Condensed down, all the gas that makes up the ozone layer would be no thicker than two pennies. With such a fine film protecting us from the sun's lethal ultraviolet rays, any loss to this shield could have grave consequences to human health. Some evidence suggests that living under cosmic bombardment is a non-too-distant reality as climate change thins the ozone and allows more and more UV rays to get through. And that means one thing – more skin cancer. This growing risk makes understanding skin cancer more important than ever, but happily, progress is being made. For instance, new research identifies a gene that could hamper skin cancer. When this genetic code is inserted into cancer cells, they don't develop the fibrous scaffold (stained in green) they need to grow and move about. Stemming the tide of climate change is becoming ever more vital; ...meanwhile at least biomedical scientists are doing their part.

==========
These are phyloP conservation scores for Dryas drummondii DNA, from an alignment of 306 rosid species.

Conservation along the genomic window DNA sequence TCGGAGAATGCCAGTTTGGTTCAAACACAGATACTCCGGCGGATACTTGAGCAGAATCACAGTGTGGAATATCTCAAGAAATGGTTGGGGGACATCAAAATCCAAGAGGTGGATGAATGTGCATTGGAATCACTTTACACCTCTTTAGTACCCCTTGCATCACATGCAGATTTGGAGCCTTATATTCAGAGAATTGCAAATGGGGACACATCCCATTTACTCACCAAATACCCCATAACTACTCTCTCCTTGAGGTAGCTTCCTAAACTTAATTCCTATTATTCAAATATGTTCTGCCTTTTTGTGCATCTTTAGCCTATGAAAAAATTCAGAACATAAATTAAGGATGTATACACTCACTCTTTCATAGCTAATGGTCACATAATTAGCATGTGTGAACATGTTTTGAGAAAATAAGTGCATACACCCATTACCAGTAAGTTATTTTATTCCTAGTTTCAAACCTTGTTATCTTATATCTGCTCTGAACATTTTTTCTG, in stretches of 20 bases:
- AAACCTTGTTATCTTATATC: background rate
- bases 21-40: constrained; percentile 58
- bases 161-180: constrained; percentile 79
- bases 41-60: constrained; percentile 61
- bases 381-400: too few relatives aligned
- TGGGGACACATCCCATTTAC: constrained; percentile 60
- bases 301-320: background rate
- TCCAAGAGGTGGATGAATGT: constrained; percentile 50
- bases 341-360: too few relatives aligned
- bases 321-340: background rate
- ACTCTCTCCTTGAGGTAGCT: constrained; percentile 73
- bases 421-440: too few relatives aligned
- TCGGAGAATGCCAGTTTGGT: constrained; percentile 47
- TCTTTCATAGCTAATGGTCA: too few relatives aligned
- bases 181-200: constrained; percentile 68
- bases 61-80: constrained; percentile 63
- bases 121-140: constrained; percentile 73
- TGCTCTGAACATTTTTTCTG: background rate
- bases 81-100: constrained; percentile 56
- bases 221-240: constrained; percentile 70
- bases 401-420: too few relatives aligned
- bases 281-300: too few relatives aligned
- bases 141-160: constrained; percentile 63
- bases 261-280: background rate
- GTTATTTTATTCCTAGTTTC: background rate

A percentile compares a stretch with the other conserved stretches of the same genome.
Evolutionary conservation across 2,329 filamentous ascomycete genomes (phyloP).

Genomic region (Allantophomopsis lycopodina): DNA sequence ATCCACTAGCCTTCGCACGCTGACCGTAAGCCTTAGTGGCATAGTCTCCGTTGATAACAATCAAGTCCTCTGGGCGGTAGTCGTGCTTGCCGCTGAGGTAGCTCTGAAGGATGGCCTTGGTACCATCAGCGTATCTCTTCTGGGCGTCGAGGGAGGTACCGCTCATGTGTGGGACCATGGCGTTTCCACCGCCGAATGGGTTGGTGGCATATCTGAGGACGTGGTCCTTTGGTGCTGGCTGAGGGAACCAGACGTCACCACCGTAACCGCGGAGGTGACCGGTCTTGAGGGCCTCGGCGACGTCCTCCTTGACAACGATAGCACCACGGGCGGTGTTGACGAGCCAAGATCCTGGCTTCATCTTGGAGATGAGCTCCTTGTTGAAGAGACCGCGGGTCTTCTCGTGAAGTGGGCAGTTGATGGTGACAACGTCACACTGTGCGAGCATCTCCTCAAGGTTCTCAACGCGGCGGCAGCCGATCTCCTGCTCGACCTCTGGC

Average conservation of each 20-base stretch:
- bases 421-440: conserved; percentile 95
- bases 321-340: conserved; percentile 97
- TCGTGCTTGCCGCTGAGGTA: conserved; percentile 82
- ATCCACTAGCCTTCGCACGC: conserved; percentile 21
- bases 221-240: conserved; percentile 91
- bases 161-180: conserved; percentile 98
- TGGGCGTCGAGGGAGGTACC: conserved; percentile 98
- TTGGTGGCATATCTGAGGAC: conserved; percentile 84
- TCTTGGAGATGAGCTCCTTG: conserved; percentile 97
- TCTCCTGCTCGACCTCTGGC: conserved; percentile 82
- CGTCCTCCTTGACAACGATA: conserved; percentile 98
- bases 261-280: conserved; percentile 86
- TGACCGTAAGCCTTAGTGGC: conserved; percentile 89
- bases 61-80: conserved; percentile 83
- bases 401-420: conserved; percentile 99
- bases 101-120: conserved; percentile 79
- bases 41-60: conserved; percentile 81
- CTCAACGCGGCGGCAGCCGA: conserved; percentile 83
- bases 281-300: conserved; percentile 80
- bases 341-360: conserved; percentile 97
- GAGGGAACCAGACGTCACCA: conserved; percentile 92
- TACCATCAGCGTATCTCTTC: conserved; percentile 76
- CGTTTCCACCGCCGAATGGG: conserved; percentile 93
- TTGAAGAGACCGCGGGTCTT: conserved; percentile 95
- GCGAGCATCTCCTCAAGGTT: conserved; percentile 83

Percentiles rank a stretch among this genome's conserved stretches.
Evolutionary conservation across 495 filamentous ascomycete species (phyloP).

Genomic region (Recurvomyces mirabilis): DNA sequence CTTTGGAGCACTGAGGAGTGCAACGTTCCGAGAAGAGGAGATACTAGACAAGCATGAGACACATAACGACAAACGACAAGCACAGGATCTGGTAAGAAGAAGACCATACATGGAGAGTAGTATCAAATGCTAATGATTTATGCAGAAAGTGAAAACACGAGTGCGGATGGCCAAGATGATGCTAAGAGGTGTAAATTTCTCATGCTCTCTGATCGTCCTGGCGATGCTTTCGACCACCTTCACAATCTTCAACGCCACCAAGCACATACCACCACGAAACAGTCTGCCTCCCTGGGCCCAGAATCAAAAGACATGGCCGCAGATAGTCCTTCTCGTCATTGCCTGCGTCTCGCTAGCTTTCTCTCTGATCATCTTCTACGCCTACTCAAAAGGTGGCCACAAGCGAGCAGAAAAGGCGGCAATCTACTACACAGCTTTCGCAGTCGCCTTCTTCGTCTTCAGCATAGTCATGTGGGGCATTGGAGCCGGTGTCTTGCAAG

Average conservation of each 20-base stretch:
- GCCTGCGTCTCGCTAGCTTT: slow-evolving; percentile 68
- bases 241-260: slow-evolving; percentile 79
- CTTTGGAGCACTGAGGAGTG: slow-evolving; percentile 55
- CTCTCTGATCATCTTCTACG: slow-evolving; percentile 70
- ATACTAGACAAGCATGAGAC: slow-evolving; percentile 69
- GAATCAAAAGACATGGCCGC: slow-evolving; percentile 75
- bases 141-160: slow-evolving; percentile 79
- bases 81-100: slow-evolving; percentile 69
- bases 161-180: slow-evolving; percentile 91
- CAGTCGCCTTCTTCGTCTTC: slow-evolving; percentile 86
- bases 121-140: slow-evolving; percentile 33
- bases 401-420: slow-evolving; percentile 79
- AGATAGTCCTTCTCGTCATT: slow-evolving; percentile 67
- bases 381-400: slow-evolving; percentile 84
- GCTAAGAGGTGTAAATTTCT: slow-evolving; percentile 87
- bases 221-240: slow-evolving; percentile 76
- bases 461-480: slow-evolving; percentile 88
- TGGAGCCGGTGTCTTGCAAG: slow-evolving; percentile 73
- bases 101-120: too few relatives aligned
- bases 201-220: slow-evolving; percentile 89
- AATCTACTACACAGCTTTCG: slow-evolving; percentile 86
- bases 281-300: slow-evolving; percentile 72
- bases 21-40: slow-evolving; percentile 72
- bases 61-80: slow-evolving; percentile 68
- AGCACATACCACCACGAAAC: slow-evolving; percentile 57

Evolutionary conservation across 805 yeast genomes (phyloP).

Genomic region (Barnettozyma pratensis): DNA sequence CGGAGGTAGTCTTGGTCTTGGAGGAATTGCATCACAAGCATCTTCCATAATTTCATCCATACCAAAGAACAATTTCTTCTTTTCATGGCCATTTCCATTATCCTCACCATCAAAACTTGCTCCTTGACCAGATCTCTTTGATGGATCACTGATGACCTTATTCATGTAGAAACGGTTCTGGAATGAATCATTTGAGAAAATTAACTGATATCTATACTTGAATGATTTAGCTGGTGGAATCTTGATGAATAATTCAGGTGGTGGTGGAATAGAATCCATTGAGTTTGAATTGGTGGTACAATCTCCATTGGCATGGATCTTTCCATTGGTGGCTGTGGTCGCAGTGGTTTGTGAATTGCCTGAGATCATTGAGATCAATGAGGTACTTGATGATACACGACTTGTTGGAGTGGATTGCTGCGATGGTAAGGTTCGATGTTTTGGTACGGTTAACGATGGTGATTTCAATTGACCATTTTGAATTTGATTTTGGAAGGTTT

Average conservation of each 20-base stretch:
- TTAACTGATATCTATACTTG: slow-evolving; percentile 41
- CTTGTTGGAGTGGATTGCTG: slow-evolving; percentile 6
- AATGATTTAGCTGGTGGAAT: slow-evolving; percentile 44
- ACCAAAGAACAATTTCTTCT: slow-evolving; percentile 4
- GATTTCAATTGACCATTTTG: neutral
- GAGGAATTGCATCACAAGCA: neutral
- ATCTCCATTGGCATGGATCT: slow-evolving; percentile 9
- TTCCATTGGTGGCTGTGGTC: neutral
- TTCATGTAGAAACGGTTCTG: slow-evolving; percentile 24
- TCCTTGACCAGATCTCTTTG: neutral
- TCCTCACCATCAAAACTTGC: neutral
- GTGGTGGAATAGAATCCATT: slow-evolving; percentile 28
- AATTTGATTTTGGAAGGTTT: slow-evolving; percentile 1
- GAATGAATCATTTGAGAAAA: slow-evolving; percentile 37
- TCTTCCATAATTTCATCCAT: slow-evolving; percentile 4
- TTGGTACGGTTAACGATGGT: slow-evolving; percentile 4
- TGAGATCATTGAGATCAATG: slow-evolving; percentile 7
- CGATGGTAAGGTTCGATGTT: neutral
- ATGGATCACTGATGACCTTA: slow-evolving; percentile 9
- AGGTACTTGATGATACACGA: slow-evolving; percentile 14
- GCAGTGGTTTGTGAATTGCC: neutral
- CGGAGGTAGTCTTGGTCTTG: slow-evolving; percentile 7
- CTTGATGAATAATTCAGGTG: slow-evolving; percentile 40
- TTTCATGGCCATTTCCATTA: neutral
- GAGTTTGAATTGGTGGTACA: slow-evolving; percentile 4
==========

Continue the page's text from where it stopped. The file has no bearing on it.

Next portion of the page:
Written by Jan Piotrowski
BPoD stands for Biomedical Picture of the Day. Managed by the MRC London Institute of Medical Sciences the website aims to engage everyone, young and old, in the wonders of biomedicine. Images are kindly provided for inclusion on this website through the generosity of scientists across the globe.
BPoD is also available in Catalan at www.bpod.cat with translations by the University of Valencia.